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My coversong You And I of Jimmy Cliff 1985

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Published on Aug 24, 2012

Jimmy Cliff, OM (born James Chambers on 1 April 1948) is a Jamaican musician, singer and actor. He is the only currently living musician to hold the Order of Merit, the highest honour that can be granted by the Jamaican government for achievement in the arts and sciences.

Cliff is best known among mainstream audiences for songs such as "The Harder They Come," "Sitting in Limbo", "You Can Get It If You Really Want" and "Many Rivers to Cross" from the soundtrack to The Harder They Come, which helped popularize reggae across the world;[2] and his covers of Cat Stevens' "Wild World" and Johnny Nash's "I Can See Clearly Now" from the film Cool Runnings. Outside of the reggae world, he is probably best known for his film appearance in The Harder They Come. Cliff was one of five performers inducted into the Rock and Roll Hall of Fame in 2010.

Jimmy Cliff was born in Somerton District, St. James, Jamaica.[3] He began writing songs while still at primary school in St. James, listening to a neighbour's sound system. In 1962 his father took him to Kingston to go to Kingston Technical school, where he ended up sharing his cousin's one rented room in East Kingston.


Jimmy Cliff playing an African drum at Guilfest 2012Cliff sought out many producers while still going to school, trying to get his songs recorded without success. He also entered talent contests. "One night I was walking past a record store and restaurant as they were closing, pushed myself in and convinced one of them, Leslie Kong, to go into the recording business, starting with me," he writes in his own website biography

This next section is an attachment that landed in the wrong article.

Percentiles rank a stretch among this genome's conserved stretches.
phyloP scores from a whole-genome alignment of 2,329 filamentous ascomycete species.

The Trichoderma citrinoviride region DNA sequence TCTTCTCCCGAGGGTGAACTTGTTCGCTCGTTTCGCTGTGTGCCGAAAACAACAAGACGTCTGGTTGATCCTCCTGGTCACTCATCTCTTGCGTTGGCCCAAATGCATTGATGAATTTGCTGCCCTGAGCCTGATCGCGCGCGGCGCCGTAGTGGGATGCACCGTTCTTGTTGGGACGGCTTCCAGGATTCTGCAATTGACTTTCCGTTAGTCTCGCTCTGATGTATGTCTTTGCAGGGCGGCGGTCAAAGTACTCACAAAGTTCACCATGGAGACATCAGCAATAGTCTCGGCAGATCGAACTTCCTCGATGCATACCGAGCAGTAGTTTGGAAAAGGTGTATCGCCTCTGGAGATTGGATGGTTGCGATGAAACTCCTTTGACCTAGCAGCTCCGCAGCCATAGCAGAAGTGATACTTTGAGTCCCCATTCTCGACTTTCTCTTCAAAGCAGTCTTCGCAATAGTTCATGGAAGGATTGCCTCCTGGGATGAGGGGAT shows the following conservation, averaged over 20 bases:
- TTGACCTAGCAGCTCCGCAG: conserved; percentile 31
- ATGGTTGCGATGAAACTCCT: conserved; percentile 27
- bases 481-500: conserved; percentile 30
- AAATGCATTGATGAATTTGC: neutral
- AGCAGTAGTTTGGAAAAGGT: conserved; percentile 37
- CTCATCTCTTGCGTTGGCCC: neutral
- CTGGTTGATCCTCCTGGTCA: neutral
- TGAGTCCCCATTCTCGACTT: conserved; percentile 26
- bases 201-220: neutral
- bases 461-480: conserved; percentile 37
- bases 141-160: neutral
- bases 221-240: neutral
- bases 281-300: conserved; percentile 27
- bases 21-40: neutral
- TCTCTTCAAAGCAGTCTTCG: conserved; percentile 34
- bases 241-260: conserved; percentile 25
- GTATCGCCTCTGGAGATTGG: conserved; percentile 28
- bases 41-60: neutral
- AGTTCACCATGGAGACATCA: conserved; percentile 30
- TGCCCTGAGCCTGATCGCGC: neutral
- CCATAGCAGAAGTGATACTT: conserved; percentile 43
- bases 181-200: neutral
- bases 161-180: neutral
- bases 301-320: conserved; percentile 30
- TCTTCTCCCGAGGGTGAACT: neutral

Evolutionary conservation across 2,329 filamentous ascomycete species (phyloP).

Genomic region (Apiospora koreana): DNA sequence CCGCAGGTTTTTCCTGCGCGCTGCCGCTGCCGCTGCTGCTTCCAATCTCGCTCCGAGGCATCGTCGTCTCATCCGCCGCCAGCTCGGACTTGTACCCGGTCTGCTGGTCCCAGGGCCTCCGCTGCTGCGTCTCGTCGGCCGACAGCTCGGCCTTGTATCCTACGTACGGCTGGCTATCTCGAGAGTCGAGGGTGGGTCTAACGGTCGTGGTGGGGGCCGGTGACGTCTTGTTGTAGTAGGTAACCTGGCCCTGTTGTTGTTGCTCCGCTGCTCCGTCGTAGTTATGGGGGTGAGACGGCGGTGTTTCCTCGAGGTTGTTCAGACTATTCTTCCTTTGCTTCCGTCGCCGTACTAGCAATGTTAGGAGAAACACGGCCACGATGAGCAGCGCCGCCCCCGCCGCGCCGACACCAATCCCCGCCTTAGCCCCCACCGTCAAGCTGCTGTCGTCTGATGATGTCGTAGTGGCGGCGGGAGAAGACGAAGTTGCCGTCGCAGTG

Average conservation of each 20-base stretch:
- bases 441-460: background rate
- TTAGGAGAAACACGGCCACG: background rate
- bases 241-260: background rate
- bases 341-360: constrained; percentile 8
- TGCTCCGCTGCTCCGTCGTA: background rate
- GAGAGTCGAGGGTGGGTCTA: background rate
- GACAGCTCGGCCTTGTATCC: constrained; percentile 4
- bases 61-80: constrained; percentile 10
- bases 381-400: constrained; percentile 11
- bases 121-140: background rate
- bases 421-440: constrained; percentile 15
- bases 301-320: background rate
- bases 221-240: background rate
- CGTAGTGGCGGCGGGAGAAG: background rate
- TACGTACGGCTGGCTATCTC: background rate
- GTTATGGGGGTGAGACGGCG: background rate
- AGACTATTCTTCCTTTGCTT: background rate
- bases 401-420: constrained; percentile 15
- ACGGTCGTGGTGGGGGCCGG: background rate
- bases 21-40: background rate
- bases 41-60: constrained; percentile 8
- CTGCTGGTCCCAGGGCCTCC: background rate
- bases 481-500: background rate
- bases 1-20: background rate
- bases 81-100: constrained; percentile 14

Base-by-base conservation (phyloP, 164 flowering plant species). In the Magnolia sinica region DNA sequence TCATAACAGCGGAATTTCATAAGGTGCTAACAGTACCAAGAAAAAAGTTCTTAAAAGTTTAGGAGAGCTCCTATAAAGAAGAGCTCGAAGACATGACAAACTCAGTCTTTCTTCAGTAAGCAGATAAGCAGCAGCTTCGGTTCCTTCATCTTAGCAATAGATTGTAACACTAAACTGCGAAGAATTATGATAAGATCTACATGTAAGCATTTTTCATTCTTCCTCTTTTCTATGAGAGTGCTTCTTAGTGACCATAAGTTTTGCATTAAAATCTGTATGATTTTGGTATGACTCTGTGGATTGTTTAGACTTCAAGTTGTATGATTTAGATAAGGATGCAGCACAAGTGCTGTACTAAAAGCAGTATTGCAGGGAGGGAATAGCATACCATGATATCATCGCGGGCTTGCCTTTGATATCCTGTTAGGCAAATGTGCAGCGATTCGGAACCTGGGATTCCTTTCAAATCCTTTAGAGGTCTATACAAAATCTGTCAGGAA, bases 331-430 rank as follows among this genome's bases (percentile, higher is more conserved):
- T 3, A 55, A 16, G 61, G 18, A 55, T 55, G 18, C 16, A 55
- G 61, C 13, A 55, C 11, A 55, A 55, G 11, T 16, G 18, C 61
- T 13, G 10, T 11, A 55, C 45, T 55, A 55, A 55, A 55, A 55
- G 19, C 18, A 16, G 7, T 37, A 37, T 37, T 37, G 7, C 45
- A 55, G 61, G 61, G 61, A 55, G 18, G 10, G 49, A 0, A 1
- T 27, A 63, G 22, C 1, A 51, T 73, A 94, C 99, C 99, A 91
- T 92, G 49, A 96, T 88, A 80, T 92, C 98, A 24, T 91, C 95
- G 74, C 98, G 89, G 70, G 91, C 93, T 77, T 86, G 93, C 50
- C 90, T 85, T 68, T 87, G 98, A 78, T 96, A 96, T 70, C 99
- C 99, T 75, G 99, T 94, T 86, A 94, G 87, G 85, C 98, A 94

In 1972, Cliff starred as Ivanhoe "Ivan" Martin in the classic reggae film, The Harder They Come, directed by Perry Henzell. As the film tells Martin's story, he is a young man without funds. Arriving in Kingston from the country, he tries to make it in the recording business, but without success. Eventually, he turns to a life of crime. The soundtrack album of the film was a huge success that sold well across the world, bringing reggae to an international audience for the first time. It remains the most significant film to have come out of Jamaica since independence. The film made its debut at London's Notting Hill Gaumont cinema on 1 September 1972.[6]

After a series of albums, Cliff took a break and traveled to Africa, and subsequently converted to Islam, and took the new name: El Hadj Naïm Bachir. [7] and [8] He quickly returned to music, touring for several years before he recorded with Kool & the Gang for The Power and the Glory (1983). In 1984 Cliff appeared at the Pinkpop Festival in Landgraaf, Netherlands.

During the 1981 River Tour, Bruce Springsteen and the E Street Band added Cliff's previously little-known song "Trapped" to their live set; it achieved great prominence when included on 1985's We Are the World benefit album. The follow-up, Cliff Hanger (1985) won a Grammy Award for 'Best Reggae Album', though it was his last major success in the U.S. until 1993. Also in 1985 Cliff contributed to the song "Sun City," a protest song written and composed by Steven Van Zandt and recorded by Artists United Against Apartheid to convey opposition to the South African policy of apartheid.[9] Cliff then provided backing vocals on The Rolling Stones' 1986 album, Dirty Work. In 1988, his song "Shelter of Your Love" was featured in the hit film Cocktail.

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